“She was a doting mother,” Hannah adds, putting a slice of cheese onto a cracker.
“She paints,” Sarah continues. “Large extravagant flowers and whimsical animals mostly. Began when she was at the hospital. Part of their recovery therapy, one of the few good things they did at that place.”
“And you encouraged her to continue here?”
“Converted part of the third floor into a studio complete with skylights. She’s been turning out some interesting pieces lately. I’ve thought about a show and sale here but she’s still somewhat unstable at times.” Sarah pours herself more Drambuie and stares out past the Hostas on the hill behind the house. “She has no one but me and, at her age, I can’t bear the thought of her back in another institution.”
“How old is she?”
“ Eighty-two last month.”
“I would never have imagined...”
Sarah smiles for the first time that afternoon. “We have both aged well,” she says, almost coyly.
Hannah nods and Sarah is sure Hannah is trying to guess her age. She has always been coy about it, a generational thing she supposes..
“Deandra seemed so exotic to me when she and Hugh arrived in Franklin in 1946,” Sarah says. “I was a newly-wed waiting for my husband to return from a European business trip, all spit and vinegar as we used to say in those days, taking on causes and getting myself elected to the town council. Dear old boys they didn’t know what to do with me, the only woman ever elected to the Franklin Town Council. I stirred them all up, though, and brought about some democratic change, if I do say so myself.”
“And Deandra?” Hannah says frowning slightly. It’s obvious she finds all this interesting but wants Sarah to keep to the subject..
“And you,” Sarah says, ignoring Hannah’s question. “You were such a beautiful young woman, so intelligent. Deandra said you would do well in life.”
“I always thought Colleen was more attractive,” Hannah says, looking more uncomfortable.
“Deandra said Colleen had pizzaz,” Sarah continues’ “but you had simmering intensity.” Sarah realizes immediately she’s crossed a line. The look on Hannah’s face. One of those awkward moments.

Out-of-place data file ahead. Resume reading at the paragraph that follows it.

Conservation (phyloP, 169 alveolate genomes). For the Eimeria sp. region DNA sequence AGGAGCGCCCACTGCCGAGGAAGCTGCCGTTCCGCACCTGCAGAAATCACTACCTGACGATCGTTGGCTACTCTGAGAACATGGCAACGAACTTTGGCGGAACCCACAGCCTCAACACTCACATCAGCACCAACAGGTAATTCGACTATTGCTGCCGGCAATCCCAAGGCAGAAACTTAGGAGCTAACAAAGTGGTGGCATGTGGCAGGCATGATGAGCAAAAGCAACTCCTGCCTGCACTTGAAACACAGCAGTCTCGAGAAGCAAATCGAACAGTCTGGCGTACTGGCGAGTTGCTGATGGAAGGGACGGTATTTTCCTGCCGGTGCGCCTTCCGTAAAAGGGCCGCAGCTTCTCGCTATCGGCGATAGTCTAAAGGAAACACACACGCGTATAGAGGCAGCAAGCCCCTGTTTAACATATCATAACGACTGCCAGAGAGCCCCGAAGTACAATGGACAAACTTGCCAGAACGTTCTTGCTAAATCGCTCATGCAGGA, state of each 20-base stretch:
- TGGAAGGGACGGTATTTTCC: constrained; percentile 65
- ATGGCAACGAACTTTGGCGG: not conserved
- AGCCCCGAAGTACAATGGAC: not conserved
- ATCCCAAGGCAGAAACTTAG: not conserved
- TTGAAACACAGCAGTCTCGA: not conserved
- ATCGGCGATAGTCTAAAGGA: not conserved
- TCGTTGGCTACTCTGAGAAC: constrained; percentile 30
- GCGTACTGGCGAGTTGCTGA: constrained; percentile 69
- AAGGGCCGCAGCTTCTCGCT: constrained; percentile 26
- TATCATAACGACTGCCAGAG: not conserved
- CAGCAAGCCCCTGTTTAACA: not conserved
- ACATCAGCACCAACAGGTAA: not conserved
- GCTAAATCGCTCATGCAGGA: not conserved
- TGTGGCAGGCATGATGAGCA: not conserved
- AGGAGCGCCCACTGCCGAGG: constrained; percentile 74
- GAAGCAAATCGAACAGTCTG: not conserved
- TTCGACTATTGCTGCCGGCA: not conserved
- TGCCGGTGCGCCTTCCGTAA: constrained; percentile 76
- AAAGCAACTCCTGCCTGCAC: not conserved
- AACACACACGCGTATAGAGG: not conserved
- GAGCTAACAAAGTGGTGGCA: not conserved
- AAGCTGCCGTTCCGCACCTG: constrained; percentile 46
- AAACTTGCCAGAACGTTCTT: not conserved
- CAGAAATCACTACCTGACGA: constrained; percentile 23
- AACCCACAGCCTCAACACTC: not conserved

“We were so naive in the Fifties,” Hannah says, obviously attempting to recover. “Was Deandra painting then, when they were living in the Hotel?”
“She sketched in those days. Small delicate pencil or charcoal drawings. Carried her sketch book with her always. Did a number of lovely renderings of old pieces of furniture I had in the store.”
“It’s fascinating how little we, as teenagers, knew about any of the adults in our lives,” Hannah says. “Even our own mothers.”
“Yours was hard on you. Strict as I recall.”
The tension in Hannah’s face escalates. Sarah realizes a fast explanation is in order.
“I’m telling tales out of school,” she says, leaning over to pat Hannah’s arm. “Your appalled look tells me I must give you an explanation. I guess this business with Larry has pulled up the past more than I realized.”
Hannah nods and relaxes just slightly.
“Deandra would talk about whatever waitresses were working there and I remember you two, especially, because that was the summer I lost my best friend and...” Sarah stares past Hannah. “Any hope of maintaining a decent marriage.”
The appearance of a red sports car zipping up the driveway instantly silences both of them. Sarah watches as Larry bolts from the driver’s seat, around to open the passenger door, bends gallantly to offer his arm. She’s sure Hannah will recognize him, not so much his six decade body, but his air of confidence, his swash-buckling manner.
“Here we are, Mother,” Sarah hears him say. “Home again, safe and sound.”
Deandra, her grey hair decidedly windblown, teeters slightly as she holds his arm, face glazed in adoration. Sarah is on her feet now and at the steps of the deck, tenseness radiating through her shoulders.
“Mrs. Finn,” Larry calls out. “We have returned. As I promised.”
Sarah’s fists clench and unclench. Now is not the time nor place for snide comments, she says to herself, giving Larry and Deandra a forced smile.
“Ah, you have company, I see,” Larry booms without removing his dark glasses. Hannah tips her large sun hat so that it partially hides her face and Sarah is fairly sure he won’t recognize her. Deandra appears to be past recognizing anyone.
“A Book Club friend,” Sarah says to Larry, taking Deandra’s arm to help her up the steps. “You’ve had a lovely outing, I’m sure, and you’re likely tuckered right out.”
“Lovely outing,” Deandra repeats almost trance-like.
“Must be off,” Larry says from the bottom of the steps. “Nice meeting you.” He nods to Hannah and turns abruptly. A blink and he is in his car and out the driveway, wheels spewing gravel as he speeds onto the highway.
Deandra gives a little wave before collapsing into a chair. “Tuckered right out,” she murmurs, closing her eyes.
“I’d better be off,” Hannah says, jumping up. “Unless you need help that is.”
“We’ll be fine,” Sarah replies, taking Deandra’s two hands in hers. “Up we go,” “Call me,” Hannah says, watching them, “if you need help in any way.” She pauses at the step. “Thanks for the tea.”
Sarah waits until Hannah drives off to open the door and help Deandra through. She may have had a drink or three, so keyed up to be with her only son at last. Where did they go? What did they talk about? Questions pummel Sarah’s brain as she steers Deandra to the stairs. More importantly, what did Larry promise or suggest?